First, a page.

The importance of being there for your patients

Halfway into my four-week hematology consults elective at the county hospital during my fourth year of medical school, I was surprised that one of my patients was a 25-year-old woman from Romania — exactly my age. This was highly unusual, as most of the patients I had seen on this service were not this young, especially with a malignancy.

What was even more unique was that she had just arrived from Romania, where she had first developed acute lymphoblastic leukemia (ALL) as a young teenager. She was treated, but she relapsed five years later. After subsequent treatment, she relapsed again. And finally, after a bone marrow transplant, she relapsed once more. After she exhausted all treatment options available in Europe, her doctors recommended she try the United States as a final resort.

We met at her hospital bed, with her attentive mother beside her. As I introduced myself to both of them, I immediately saw we could relate. With a young, friendly face and a gentle smile, she answered all the questions I asked with a calm demeanor. Her mother did not understand much English, and she would talk to her in Romanian and interpret for me. She had visited two previous hospitals in the city just one month before I saw her at this county hospital. I was curious why — it turned out she was unable to afford the novel treatments at these hospitals, and hence she came to the county hospital. “My mother and I will fight this to the end,” she vowed.

But the imaging showed widespread involvement in her abdomen. She needed a miracle drug, some of which are currently being manufactured, but the county hospital did not have access to these. We could only give her more traditional chemotherapy. For someone so young who had fought for so long, it was disappointingly not much more than palliative care at this point.

As I continued to pre-round on her in the mornings and provide updates in the afternoons, we noticed much in common. We were both an only child in the family, we loved science and technology, and we were medical students aspiring to become oncologists, merely in different continents. We discussed the process of how medical school and residency worked in our homelands. We looked at photos of her memories from home and medical school on her phone. She taught me how to say some simple phrases in Romanian. Miss Z and her mother always enjoyed these short uplifting conversations while I provided treatment plan updates.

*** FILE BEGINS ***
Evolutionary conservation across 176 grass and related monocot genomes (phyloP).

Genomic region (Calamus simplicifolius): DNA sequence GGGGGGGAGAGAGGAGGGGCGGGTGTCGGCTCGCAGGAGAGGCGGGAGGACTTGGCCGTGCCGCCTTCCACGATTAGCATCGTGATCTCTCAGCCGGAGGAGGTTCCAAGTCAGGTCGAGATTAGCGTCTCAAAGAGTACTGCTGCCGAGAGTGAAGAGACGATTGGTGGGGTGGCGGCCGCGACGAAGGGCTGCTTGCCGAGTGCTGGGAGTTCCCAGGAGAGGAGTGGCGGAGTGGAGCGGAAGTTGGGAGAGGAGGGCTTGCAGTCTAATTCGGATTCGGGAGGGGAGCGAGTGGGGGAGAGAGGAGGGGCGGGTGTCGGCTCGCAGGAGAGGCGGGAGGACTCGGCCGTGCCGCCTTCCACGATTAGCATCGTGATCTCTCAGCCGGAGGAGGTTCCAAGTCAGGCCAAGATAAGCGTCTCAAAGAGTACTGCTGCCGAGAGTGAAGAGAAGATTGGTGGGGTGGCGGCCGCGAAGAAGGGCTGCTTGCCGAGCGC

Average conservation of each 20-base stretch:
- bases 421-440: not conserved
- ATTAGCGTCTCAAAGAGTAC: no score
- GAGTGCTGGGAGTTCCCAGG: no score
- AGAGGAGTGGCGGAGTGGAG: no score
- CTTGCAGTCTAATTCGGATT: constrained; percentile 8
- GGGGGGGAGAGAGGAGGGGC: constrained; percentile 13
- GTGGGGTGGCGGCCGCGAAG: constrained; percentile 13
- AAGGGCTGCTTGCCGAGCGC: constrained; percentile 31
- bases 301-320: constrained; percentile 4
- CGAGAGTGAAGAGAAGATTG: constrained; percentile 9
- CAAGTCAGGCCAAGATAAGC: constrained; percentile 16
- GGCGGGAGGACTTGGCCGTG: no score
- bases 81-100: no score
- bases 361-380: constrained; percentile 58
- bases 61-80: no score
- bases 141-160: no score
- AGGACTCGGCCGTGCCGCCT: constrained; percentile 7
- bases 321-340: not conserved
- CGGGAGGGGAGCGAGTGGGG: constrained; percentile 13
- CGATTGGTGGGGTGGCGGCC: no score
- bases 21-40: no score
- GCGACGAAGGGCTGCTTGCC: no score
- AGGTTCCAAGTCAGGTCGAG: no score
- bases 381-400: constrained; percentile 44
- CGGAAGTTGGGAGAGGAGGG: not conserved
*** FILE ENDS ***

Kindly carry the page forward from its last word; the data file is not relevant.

After the hematology rotation ended, I became a sub-intern (sub-I) on the wards service at that county hospital. I continued to visit Miss Z and her mother often. Miss Z and her mother stated they still looked forward to seeing me come say bună (hello), since all of their friends and family were still in Romania. As I was no longer part of her health care team, I could divert our conversations away to more lighthearted topics that could make us smile.

But the chemotherapy-induced complications, with the leukemia not responding, were taking their toll on her. Miss Z and her mother remained steadfastly hopeful that she would still somehow overcome this. The hematologists advised them to return to Romania, to spend her final days with family and friends, but they courageously decided to stay to keep on fighting against the ALL.

Unfortunately, she was eventually moved to the medical intensive care unit. The cancer and opportunistic infections were taking over. I finished my sub-I rotation, but I had one more elective at the county hospital. I would continue to stop by at the end of the workday. She was now too weak to move much or to talk for more than a few minutes. Yet I garnered much respect from her strength to never give up and to remain hopeful, along with her mother’s continued perseverance by her bedside.

One Monday afternoon, I went by her ICU room, and I noticed emptiness. The ICU resident told me she had passed away over the weekend; despite full efforts to resuscitate her, her heart having gone into unrescuable fibrillation. The previous week had been my final la revedere (goodbye). I refused to accept it for a moment, even though we expected this since day one of her admission. I never saw Miss Z or her mother ever again. I could only imagine her mother’s agony while watching her only daughter being futilely resuscitated, as she had never given up hope on her chance of remission.

No lecture in medical school could have ever taught me this, that simply bringing my presence, and a lighthearted conversation topic could brighten up the ICU room. Nor could any lecture prepare me for how to deal with the anguish of this inevitable news, despite what we had learned and experienced for three years in medical school. However, looking back at the positive vibes I was able to bring several times a week to her bedside, this was the ultimate meaningful experience for a medical student. In the environment where learning diseases, performing clinical duties, and studying for standardized exams often take precedence, I was no longer just that one medical student to Miss Z and her mother. I had become a friend supporting her battle to the end.

Albert Jang is an internal medicine resident.

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